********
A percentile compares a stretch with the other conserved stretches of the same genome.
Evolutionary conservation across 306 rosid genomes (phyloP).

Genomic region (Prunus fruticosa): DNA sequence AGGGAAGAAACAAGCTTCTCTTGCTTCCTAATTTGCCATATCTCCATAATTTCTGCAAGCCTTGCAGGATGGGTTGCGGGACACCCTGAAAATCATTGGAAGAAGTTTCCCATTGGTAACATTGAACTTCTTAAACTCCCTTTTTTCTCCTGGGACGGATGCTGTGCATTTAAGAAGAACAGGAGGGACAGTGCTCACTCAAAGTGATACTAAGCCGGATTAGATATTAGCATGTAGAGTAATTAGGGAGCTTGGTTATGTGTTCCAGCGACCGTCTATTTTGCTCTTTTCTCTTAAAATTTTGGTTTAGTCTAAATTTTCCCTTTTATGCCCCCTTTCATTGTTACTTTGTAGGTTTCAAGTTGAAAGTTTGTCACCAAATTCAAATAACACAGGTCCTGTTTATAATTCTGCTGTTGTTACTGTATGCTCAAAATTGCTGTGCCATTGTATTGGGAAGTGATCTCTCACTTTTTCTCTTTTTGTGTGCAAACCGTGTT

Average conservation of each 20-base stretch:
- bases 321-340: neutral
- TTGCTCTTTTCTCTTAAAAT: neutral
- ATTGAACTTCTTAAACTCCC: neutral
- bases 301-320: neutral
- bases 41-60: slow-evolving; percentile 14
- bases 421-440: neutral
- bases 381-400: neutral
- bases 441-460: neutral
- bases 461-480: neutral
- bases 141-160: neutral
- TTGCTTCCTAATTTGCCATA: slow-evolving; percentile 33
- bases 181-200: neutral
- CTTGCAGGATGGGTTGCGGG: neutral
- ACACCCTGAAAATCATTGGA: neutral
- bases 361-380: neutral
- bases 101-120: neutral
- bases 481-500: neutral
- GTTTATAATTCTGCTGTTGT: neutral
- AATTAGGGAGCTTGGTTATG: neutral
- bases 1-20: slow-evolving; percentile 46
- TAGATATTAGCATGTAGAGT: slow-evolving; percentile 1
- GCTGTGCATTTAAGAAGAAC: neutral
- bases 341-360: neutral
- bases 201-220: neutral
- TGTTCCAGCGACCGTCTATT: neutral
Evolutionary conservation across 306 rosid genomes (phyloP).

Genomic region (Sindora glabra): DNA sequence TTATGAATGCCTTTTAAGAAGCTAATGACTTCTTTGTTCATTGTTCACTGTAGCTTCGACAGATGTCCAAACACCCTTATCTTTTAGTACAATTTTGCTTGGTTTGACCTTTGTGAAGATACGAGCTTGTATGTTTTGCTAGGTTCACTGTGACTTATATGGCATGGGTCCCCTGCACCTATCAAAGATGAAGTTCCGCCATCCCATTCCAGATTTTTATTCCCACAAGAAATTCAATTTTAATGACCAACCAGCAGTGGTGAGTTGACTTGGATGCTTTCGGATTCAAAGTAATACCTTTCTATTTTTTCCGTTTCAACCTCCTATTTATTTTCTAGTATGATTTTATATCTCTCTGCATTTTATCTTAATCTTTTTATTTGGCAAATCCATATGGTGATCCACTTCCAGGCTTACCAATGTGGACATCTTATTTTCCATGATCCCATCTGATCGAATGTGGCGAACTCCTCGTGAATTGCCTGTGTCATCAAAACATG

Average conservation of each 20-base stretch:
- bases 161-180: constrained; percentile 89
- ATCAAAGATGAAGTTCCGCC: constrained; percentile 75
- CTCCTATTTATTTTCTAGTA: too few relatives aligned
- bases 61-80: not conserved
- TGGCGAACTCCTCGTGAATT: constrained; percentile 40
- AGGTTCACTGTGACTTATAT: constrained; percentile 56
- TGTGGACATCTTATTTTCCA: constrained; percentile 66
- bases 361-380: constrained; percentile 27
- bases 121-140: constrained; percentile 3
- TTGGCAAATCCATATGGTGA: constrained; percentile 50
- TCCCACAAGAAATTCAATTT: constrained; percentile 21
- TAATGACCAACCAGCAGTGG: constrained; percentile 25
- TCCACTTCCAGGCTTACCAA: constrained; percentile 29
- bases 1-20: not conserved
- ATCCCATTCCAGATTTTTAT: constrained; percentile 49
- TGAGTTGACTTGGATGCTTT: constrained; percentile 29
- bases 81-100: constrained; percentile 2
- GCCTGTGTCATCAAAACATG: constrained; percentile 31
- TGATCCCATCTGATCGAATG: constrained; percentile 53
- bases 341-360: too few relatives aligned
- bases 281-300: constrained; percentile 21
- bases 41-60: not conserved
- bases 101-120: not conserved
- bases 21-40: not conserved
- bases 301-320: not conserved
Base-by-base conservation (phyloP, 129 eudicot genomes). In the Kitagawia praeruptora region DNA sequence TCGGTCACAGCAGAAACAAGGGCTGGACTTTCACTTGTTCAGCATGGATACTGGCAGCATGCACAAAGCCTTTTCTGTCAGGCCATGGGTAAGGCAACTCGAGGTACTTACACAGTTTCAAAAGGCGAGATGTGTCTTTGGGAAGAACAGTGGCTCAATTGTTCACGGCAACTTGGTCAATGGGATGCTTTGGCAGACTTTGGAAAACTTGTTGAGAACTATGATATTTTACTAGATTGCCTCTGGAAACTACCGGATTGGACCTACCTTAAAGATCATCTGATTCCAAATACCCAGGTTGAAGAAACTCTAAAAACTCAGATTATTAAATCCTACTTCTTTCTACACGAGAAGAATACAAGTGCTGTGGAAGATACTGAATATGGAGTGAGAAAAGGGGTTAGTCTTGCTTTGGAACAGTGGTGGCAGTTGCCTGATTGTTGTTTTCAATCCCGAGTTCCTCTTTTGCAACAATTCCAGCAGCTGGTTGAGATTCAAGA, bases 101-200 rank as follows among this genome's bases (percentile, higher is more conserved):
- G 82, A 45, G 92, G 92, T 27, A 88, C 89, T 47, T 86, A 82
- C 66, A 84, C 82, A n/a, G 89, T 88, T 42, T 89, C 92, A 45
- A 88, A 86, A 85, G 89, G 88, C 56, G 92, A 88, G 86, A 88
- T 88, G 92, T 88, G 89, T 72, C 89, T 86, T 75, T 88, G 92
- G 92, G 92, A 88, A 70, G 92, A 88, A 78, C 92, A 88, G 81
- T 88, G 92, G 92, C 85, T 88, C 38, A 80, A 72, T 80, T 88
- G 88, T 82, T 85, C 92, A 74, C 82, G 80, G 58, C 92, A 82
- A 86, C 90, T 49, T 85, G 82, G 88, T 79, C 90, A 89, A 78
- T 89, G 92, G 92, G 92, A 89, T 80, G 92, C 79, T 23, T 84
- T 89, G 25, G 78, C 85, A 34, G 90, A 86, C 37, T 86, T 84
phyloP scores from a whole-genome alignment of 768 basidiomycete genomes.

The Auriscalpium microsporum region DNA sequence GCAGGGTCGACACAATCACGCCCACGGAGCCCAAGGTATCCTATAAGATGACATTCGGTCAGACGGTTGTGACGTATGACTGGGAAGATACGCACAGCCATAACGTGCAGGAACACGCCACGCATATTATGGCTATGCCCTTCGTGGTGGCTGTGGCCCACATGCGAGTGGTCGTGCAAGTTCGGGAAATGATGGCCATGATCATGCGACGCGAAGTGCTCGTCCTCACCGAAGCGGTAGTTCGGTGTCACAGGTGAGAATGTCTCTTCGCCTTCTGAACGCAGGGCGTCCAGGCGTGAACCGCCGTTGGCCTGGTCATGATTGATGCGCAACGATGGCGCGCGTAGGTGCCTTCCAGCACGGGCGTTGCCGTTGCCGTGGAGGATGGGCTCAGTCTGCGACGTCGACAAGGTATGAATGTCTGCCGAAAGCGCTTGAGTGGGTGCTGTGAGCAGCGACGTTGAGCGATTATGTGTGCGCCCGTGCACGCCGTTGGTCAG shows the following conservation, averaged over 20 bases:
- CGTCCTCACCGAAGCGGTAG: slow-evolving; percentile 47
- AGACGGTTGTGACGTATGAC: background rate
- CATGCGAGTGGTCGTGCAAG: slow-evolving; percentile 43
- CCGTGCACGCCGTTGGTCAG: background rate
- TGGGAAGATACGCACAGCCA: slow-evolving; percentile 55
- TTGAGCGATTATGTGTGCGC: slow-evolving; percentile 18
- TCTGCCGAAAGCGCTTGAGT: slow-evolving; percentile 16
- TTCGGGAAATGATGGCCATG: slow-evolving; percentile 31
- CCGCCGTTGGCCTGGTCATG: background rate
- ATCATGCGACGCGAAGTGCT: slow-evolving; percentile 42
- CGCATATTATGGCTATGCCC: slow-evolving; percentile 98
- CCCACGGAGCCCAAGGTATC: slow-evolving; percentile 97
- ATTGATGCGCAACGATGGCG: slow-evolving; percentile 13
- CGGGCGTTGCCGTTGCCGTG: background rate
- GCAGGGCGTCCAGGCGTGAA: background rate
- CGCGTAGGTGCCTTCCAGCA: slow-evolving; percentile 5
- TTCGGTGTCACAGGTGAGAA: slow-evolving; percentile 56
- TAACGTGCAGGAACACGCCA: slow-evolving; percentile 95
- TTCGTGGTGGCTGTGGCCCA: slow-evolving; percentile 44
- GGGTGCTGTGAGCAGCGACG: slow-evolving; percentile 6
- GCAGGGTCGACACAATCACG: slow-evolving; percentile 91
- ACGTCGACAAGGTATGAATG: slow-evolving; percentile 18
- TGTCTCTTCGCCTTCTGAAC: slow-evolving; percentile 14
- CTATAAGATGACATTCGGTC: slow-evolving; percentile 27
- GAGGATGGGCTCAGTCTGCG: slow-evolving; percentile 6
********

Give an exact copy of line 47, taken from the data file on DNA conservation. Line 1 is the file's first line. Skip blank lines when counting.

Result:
- ATCCCATTCCAGATTTTTAT: constrained; percentile 49